September 23, 2012

Haji Ali

I moved to Mumbai to help work towards eliminating educational inequity in India. Five hundred years ago, Sayyed Peer Haji Ali Shah Bukhari left behind his worldly possessions here before setting off on a pilgrimage to Mecca. He perished on the journey, with the casket carrying his body cast into the Arabian Sea.

His coffin miraculously found its way back to the shores of Mumbai, lodging itself in an islet by Worli. On this site, the dargah (shrine) of Haji Ali was built. Nowadays tens of thousands of pilgrims from all faiths and walks of life visit the well known landmark. It is only accessible from the mainland via a half kilometer long path during low tide.

Sitting on each side of the path are lepers, begging mothers with their children, the blind, and others cast an unfair lot in life. Walking through this Noah's Ark for the disenfranchised is not a pleasant experience, but a necessary one. The shrine itself may provide relief to some, while others relax on one of the many boulders behind the dargah.


"There is only one way in which one can endure man's inhumanity to man and that is to try, in one's own life, to exemplify man's humanity to man." - Alan Stewart Paton

July 11, 2012


The Elephanta Caves are the first underwhelming world heritage site that I have seen in India, having seen much better days. Although the island location of Elephanta adds some intrigue, they do not compare in any way to the diversity and scale of the sculpted caves found in Ajanta and Ellora. Nevertheless, the opportunity cost to visit it was low as it was a short boat ride away from my Bombay abode. I caught a ferry from near the Gateway of India, accompanied by a colleague from Teach For India who had recently relocated to Mumbai for the cause.

The most memorable structure is the great cave of Shiva, sprinkled with large pillars and sculptures of divine figures. There is no great buildup to the grand reveal. Visitors see the main cave as soon as they climb the staircases from the entrance and past the vendors peddling kitsch. The caves following it taper off in magnificence drastically, with many suffering from water damage. The six meter high Trimurti, a three headed figure set against the back wall of the cave, represents creation, preservation, and destruction.

The Portuguese gave the island the name of Elephanta in the 16th century, after finding a mammoth statue carved out of black stone. The complex was created well over a millennium ago, although it is hard to pinpoint the exact time period within which it was constructed. Much damage was done under Portuguese rule, which brought about an end to centuries of usage of the caves as a place of worship for the Hindu inhabitants of the island. The origins of the cave creators remain shrouded in mystery.


"Man is a creature who walks in two worlds and traces upon the walls of his cave the wonders and the nightmare experiences of his spiritual pilgrimage." ~ Morris West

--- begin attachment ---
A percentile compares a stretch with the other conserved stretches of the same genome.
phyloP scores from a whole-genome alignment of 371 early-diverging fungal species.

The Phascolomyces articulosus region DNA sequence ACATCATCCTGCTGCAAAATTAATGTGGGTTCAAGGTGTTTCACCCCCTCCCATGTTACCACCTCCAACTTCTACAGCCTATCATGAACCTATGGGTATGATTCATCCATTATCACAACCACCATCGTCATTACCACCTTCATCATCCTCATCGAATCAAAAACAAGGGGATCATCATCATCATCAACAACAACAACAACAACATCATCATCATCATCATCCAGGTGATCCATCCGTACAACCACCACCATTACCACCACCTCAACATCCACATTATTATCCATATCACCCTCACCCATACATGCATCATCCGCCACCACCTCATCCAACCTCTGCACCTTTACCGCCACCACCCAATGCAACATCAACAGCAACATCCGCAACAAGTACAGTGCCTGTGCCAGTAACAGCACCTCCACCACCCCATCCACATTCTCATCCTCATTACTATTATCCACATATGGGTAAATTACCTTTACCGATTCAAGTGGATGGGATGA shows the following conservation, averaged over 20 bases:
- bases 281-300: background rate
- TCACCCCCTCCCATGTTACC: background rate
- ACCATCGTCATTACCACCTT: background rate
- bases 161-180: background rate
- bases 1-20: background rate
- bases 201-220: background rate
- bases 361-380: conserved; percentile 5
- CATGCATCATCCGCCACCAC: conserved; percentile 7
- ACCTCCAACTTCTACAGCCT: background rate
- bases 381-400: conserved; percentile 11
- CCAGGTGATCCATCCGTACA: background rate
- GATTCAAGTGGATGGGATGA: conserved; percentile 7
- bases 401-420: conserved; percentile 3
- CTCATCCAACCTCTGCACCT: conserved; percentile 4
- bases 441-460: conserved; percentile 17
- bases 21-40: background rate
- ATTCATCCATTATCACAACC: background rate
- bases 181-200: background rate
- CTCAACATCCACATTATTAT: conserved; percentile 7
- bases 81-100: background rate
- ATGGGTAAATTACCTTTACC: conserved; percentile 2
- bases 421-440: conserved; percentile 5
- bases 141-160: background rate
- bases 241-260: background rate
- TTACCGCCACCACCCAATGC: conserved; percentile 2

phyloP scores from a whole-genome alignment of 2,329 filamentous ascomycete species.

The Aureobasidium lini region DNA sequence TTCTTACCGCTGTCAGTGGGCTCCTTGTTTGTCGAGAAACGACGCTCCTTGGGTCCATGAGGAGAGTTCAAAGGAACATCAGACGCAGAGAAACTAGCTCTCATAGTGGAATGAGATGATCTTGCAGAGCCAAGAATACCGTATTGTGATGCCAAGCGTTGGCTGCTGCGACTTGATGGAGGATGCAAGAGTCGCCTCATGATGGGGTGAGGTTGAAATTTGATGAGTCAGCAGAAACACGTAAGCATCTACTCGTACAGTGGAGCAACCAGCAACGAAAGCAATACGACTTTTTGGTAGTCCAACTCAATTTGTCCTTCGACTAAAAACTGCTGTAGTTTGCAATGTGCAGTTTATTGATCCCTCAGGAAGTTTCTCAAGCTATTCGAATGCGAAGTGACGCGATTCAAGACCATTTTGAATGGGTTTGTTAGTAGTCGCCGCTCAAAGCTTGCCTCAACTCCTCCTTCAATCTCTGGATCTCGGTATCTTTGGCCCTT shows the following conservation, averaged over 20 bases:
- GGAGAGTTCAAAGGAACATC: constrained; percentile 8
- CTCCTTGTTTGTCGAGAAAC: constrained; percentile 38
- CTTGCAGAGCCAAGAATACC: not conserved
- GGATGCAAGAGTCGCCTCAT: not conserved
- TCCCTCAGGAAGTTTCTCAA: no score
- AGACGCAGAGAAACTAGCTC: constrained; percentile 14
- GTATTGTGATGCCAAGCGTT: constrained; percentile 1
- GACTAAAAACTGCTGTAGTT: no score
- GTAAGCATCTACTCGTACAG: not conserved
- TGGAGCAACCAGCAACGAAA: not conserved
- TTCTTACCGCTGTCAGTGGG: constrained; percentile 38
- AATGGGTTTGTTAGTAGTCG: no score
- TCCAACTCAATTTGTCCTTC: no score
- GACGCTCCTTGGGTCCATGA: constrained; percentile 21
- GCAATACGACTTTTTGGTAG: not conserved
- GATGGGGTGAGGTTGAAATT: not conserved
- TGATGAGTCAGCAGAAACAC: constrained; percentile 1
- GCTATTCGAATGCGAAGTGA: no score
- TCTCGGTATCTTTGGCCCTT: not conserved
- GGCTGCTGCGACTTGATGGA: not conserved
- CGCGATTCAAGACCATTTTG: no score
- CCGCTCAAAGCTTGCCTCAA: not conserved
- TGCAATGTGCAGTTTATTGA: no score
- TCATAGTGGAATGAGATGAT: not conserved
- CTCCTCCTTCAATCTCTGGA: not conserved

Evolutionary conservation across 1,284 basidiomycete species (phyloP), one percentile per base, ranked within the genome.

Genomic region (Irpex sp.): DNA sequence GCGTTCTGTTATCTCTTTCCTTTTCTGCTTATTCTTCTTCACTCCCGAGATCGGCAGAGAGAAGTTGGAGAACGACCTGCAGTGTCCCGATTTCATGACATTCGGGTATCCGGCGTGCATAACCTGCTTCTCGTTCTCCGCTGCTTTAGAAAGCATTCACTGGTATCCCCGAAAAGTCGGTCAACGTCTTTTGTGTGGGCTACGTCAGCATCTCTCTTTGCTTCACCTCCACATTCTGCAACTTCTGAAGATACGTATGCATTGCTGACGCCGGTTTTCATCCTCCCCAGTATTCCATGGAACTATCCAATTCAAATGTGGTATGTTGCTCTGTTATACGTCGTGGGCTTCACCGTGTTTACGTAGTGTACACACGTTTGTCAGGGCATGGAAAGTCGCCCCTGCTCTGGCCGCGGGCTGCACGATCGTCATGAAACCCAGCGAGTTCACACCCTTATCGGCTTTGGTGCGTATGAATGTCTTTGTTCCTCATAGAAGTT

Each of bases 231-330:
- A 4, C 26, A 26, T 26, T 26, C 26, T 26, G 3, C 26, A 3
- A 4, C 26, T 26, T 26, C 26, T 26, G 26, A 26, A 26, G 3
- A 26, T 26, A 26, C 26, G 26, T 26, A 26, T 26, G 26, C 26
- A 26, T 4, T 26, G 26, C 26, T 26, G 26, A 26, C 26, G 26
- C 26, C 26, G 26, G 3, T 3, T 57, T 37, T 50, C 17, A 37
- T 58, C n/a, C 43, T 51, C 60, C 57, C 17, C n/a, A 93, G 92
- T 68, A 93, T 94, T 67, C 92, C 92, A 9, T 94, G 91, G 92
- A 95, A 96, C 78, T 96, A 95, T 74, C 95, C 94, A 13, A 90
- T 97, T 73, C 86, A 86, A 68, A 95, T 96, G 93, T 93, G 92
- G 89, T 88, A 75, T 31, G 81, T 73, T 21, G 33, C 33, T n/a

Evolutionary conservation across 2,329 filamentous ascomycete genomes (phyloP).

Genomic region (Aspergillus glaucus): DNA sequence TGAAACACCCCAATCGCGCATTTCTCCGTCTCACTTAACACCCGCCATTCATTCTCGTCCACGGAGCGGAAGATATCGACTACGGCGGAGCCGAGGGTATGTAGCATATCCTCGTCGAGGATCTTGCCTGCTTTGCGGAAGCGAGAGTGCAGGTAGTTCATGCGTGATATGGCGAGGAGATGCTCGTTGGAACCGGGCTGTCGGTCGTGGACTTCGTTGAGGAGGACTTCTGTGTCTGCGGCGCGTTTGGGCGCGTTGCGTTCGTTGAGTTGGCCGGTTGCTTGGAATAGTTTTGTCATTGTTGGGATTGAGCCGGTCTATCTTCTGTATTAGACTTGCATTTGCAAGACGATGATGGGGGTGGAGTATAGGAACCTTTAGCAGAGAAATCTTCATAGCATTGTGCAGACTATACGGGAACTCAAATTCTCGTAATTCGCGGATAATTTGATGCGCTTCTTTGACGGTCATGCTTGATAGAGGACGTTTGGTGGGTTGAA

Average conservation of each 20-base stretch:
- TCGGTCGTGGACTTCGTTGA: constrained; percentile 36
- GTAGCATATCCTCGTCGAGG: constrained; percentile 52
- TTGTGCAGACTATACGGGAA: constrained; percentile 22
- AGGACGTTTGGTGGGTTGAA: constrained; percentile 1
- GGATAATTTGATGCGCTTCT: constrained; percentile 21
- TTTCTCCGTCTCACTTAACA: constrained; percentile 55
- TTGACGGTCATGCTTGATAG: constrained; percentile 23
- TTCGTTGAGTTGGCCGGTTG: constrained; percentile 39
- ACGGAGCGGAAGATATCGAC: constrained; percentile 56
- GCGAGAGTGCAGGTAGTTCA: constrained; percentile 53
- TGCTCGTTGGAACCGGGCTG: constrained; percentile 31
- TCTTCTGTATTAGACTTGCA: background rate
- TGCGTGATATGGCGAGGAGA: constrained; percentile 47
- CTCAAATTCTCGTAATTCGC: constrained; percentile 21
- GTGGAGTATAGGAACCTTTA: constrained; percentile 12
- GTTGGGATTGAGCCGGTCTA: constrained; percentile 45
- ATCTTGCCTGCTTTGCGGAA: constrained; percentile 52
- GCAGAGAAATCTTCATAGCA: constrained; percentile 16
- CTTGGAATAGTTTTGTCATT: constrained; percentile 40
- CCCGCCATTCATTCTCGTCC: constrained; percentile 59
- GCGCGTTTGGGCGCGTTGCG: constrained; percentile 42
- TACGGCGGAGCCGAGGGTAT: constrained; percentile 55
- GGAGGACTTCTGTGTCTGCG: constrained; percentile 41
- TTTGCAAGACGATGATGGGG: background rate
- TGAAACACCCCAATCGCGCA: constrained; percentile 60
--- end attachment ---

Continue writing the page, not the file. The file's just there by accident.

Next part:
March 24, 2012

Impenetrable Sea Fortress of Maharashtra

One of my first outings while stationed in Bombay was to Alibag and its surroundings. An office girl from Chennai who accompanied me did all of the talking. Catching a ferry to Mandwa from the Gateway of India is the fastest way to get to Alibag. As the journey began, I narrowly avoided reconfiguration of my handsome face as the ferry collided with a boat anchored right beside it. I had to duck to avoid the protective tire barriers on the side of the boat from hitting me in the head. Forty five minutes later we docked. Most of the  passengers on the ferry immediately ran from the Mandwa pier to a bus that would take them onwards to Alibag. After the bus was suitably overcrowded, it ambled away to its destination. The stragglers, including us, were stuffed onto a shared rickshaw which quickly overtook the bus on its way to Alibag.

We were dropped off in the middle of a roundabout near the town center. A dozen meters away was the ticket counter for the return ferry journey. The lady manning the booth told us the tickets had been sold out a week ago and advised us to hang out at the beach and then take a bus back. We had other plans and told her what we wanted to see, including a mysterious Jewish settlement. She said none of that was interesting, reiterated that we should just hang out at the beach, but then provided us accurate directions to where we wanted to go. Five separate shared rickshaw journeys followed with a variety of co-passengers. On one segment, a mother was teaching her son how to properly throw garbage out of a moving vehicle onto the street. Due to the prevailing direction of the wind, his attempts were only resulting in his empty bag of chips landing back inside the rickshaw whenever he attempted to toss it outside.

We could not find the Jewish settlement anywhere, although all the locals were vaguely aware of knowing someone else who had heard of Jewish people. We were advised to ask for "Europe people" or "Portugal people" if we wanted to see any colonial ruins. Alibag was where the Bene Israel Jews first landed in India over 2000 years ago. Some meandering through ancient forts, beaches, and villages finally led us to some spectacular sites. One of these was Chaul, location of a famous sea battle between the Portuguese and Egyptian fleets in 1508. A rich delinquent had even built his mansion within some ruins, completely disregarding the Indian Ancient Monuments and Archaeological Sites and Remains Act of 1958.